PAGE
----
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Shop, preserve wisely to stretch food dollars

By Bonnie Coblentz
MSU Ag Communications

MISSISSIPPI STATE -- Keeping meals on the table is an ever-more-expensive task for Mississippians as food prices were up more than 8 percent in the last three months and energy prices are more than 50 percent higher than last year.

Susan Cosgrove, family resource management area agent with the Mississippi State University Extension Service, said egg prices are up 60 percent, pasta prices are up 30 percent, and fruit and vegetables cost about 20 percent more than they did a year ago.

“Rising costs make it more difficult than ever to keep food on the table, but families can take steps to ensure they are stretching their grocery dollars as far as possible,” Cosgrove said.

Cook meals at home rather than eating out, she said, and make dishes from scratch using recipes that require simple ingredients.

“The more preparation that already has gone into a food product, the more it will cost,” Cosgrove said. “While ‘convenience' foods are nice, they cost much more, and they have lots of additives and preservatives that may not be healthy.”

While many people realize that buying in bulk can save money, some forget that cooking more than one item at a time can also save electricity or gas. Other cost-saving techniques include preparing meatless meals, buying generic or store brands rather than national brands, drinking tap water instead of soft drinks and always shopping with a list.

“Never go grocery shopping hungry, and if possible, leave the kids and maybe even your spouse home when you shop for food,” Cosgrove said. “Use coupons for items you have on your list, and try to shop sales for good food buys.”

Bobbie Shaffett, Extension family resource management specialist, said families' income levels determine how much of their budget is spent on food.

“Consumers with lower incomes spend a larger portion of their income on food than do those with higher incomes, but those with low incomes may receive Food Stamp assistance,” Shaffett said. “Moderate-income consumers who had been making ends meet may be having the worst time now with prices rising so rapidly.”

MSU's Family Nutrition Program offers some menu planning guidelines. These include writing down what the family will eat for the coming week or month, making sure to remember special events or meals that will be eaten out. Use the U.S. Department of Agriculture's Dietary Guidelines and Daily Food Guide to develop menus for each meal each day.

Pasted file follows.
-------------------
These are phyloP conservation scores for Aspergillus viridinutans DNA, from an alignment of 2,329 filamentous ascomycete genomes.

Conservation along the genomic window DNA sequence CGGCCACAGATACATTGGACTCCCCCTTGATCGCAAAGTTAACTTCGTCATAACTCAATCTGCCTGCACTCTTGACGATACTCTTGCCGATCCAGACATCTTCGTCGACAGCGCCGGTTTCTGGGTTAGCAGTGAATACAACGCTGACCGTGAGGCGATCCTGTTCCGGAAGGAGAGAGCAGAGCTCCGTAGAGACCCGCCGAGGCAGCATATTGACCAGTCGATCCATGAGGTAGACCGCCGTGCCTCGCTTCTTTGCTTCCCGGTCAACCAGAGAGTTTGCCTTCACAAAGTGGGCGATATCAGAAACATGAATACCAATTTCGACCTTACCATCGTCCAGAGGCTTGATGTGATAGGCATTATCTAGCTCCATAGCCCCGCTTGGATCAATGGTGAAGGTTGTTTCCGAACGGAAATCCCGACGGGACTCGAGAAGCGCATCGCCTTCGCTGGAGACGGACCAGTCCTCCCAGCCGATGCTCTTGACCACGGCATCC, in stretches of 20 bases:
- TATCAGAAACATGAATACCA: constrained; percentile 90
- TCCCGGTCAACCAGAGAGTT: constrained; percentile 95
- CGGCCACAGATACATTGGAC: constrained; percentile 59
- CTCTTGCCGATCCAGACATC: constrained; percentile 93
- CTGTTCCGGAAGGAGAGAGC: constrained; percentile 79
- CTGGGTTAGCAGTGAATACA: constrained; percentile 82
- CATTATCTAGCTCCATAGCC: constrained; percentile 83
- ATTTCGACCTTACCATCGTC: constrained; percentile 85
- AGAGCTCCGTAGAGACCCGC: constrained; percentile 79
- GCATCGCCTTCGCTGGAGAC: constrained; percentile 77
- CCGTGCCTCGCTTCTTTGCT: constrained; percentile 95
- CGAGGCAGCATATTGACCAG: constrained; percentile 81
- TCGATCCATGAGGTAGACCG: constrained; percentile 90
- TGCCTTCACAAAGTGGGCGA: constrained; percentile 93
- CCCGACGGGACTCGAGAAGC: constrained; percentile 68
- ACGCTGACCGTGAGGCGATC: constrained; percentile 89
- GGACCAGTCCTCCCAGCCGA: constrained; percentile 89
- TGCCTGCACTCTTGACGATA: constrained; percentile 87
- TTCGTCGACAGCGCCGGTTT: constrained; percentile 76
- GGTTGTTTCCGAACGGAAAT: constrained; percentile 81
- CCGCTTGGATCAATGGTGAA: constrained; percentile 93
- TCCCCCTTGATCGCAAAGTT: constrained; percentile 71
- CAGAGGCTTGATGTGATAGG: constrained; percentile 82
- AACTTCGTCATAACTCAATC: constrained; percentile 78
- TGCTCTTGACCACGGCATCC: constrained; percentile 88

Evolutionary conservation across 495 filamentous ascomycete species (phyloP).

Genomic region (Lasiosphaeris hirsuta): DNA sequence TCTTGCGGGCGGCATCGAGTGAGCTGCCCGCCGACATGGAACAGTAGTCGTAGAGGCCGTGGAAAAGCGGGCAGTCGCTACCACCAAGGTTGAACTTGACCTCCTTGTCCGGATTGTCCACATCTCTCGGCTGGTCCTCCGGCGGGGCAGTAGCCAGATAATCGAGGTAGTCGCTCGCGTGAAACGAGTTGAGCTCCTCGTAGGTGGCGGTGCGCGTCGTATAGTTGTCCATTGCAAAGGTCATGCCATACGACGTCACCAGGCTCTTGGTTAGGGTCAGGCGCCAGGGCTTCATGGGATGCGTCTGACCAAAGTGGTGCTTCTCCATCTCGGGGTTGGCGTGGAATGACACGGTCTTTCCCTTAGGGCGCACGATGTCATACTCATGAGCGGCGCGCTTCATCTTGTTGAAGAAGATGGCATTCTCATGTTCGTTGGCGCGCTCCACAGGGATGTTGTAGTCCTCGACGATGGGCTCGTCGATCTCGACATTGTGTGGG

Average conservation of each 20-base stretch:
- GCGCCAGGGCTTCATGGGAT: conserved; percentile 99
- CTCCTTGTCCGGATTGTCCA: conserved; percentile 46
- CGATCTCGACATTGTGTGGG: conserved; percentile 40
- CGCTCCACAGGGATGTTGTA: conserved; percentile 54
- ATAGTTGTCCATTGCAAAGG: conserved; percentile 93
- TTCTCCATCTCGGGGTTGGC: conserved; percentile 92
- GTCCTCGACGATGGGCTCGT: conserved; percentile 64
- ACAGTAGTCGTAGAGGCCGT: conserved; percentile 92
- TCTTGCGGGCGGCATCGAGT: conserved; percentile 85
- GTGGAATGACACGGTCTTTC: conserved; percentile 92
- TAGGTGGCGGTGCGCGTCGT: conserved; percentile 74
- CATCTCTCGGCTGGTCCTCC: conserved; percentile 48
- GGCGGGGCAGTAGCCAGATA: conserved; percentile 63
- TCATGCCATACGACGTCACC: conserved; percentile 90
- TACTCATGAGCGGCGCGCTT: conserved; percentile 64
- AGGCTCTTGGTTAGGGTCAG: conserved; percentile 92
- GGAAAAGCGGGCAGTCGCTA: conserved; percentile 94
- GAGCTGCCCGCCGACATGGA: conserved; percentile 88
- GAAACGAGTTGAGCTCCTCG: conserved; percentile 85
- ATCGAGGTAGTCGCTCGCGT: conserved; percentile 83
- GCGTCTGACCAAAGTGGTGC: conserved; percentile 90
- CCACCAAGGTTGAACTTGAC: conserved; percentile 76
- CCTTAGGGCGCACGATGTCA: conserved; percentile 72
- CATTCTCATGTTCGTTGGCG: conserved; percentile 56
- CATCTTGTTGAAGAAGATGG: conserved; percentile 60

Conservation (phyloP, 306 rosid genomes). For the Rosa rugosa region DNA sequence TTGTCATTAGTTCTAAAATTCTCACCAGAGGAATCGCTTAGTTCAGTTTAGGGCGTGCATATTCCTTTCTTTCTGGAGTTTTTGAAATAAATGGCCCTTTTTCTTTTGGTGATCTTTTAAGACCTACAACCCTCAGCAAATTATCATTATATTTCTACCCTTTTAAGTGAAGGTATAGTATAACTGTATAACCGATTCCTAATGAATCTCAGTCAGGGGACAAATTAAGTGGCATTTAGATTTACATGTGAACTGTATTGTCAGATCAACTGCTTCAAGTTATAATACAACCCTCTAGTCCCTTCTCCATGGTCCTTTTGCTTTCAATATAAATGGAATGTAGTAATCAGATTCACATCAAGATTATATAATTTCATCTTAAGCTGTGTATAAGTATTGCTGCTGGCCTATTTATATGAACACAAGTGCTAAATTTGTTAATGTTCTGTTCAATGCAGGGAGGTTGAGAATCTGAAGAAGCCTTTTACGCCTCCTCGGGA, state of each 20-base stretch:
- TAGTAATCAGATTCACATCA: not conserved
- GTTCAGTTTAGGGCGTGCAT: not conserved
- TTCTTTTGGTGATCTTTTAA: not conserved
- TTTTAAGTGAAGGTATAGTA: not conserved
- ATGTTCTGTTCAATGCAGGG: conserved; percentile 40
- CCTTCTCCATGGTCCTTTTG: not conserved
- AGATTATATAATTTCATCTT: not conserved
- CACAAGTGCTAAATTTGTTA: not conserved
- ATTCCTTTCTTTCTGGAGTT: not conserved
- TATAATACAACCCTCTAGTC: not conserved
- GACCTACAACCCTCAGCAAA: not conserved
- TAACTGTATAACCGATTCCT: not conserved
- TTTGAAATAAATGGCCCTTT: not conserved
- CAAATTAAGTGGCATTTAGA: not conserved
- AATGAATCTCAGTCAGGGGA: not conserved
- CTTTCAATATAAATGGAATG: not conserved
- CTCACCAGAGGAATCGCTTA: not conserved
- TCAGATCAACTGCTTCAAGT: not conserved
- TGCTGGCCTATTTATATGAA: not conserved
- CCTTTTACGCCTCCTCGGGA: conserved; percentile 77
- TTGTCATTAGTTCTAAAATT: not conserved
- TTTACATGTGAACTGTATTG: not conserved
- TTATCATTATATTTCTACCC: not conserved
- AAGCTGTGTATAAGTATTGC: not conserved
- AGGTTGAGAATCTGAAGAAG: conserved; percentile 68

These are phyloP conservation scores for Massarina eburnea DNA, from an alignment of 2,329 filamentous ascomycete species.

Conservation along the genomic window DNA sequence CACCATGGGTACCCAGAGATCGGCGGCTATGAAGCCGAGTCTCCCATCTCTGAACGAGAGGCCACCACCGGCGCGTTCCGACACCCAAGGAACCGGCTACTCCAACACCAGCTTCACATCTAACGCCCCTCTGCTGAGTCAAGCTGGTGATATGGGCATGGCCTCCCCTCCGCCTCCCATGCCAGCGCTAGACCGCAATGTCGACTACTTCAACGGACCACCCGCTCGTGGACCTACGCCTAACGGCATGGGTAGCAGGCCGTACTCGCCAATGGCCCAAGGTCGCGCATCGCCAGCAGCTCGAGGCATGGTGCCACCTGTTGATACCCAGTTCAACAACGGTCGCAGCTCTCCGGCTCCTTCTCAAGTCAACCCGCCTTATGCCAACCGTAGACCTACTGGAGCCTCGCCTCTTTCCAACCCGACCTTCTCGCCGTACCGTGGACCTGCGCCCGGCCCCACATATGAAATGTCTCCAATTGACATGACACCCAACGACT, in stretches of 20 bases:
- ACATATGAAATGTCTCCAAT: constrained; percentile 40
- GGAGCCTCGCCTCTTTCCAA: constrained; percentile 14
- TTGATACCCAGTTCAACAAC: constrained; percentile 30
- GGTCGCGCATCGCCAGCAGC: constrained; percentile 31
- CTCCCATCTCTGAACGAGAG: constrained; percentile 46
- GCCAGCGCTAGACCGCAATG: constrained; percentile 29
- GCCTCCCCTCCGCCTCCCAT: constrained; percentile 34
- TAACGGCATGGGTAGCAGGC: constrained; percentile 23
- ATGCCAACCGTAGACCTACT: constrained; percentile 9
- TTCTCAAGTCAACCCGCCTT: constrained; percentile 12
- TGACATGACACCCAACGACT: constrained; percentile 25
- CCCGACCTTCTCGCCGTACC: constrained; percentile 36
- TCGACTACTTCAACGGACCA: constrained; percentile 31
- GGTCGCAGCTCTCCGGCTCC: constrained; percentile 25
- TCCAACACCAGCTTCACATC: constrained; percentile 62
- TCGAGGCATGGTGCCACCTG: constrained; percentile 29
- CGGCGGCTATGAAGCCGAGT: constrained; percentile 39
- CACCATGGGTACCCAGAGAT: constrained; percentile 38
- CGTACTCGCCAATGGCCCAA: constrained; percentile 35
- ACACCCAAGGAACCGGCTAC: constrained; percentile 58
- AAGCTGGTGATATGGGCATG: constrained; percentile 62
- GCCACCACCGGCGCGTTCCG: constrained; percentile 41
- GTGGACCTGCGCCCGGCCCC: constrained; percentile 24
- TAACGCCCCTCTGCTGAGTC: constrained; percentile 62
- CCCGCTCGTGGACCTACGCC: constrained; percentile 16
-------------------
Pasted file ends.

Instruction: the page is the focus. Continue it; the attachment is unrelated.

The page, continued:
Check the pantry, freezer and refrigerator to see what foods are on hand, and then check the newspaper for food specials, especially coupons and sales in the Wednesday or Sunday advertisements.

Take the list shopping and only buy foods on the list. Compare prices and labels at the store to ensure a good purchase.

Natasha Haynes, Extension nutrition and food safety agent in Lincoln County, said freezing is a good way to preserve food bought or grown in quantity.

“Just about any food can be frozen except for canned foods in the can and eggs in the shell,” Haynes said. “Make sure you are freezing the food properly and using proper packaging like freezer bags or freezer containers.”

She said packaging products designed for freezer use protect food from freezer burn and allow it to store well in the freezer.

“Foods are freezer burned when they have dried out and lost flavor and nutritional value,” Haynes said. “Freezer burn is caused by poor packaging, and it gives food a dark color and a bad taste, but it is not a food safety issue.”

She said small areas of freezer burn can be cut off and thrown away and the remaining food eaten. Throw away food that is heavily freezer burned.

Some people use any type of storage bag or container with a lid to store things in the freezer, but Haynes said these do not provide the protection foods need. Good freezer options include freezer bags, freezer paper, heavy-duty aluminum foil, plastic freezer containers and even glass containers marked for canning or freezing.

“Freezer bags and storage bags are side by side in the grocery store, but there is a difference,” Haynes said. “Storage bags are just to store things, and freezer bags are designed to protect foods in the freezer.”

Even when using proper freezer containers, it is important to cool foods before placing them in the freezer. Haynes said a 5-quart pot of stew takes 72 hours to cool in the refrigerator and almost 32 hours to freeze in the freezer. Label and date all packages and eat first the foods that were placed first in the freezer.

More information on freezing fruits and vegetables is available in Extension publications online at


Released: Aug. 14, 2008
Contact: Natasha Haynes, (601) 835-3460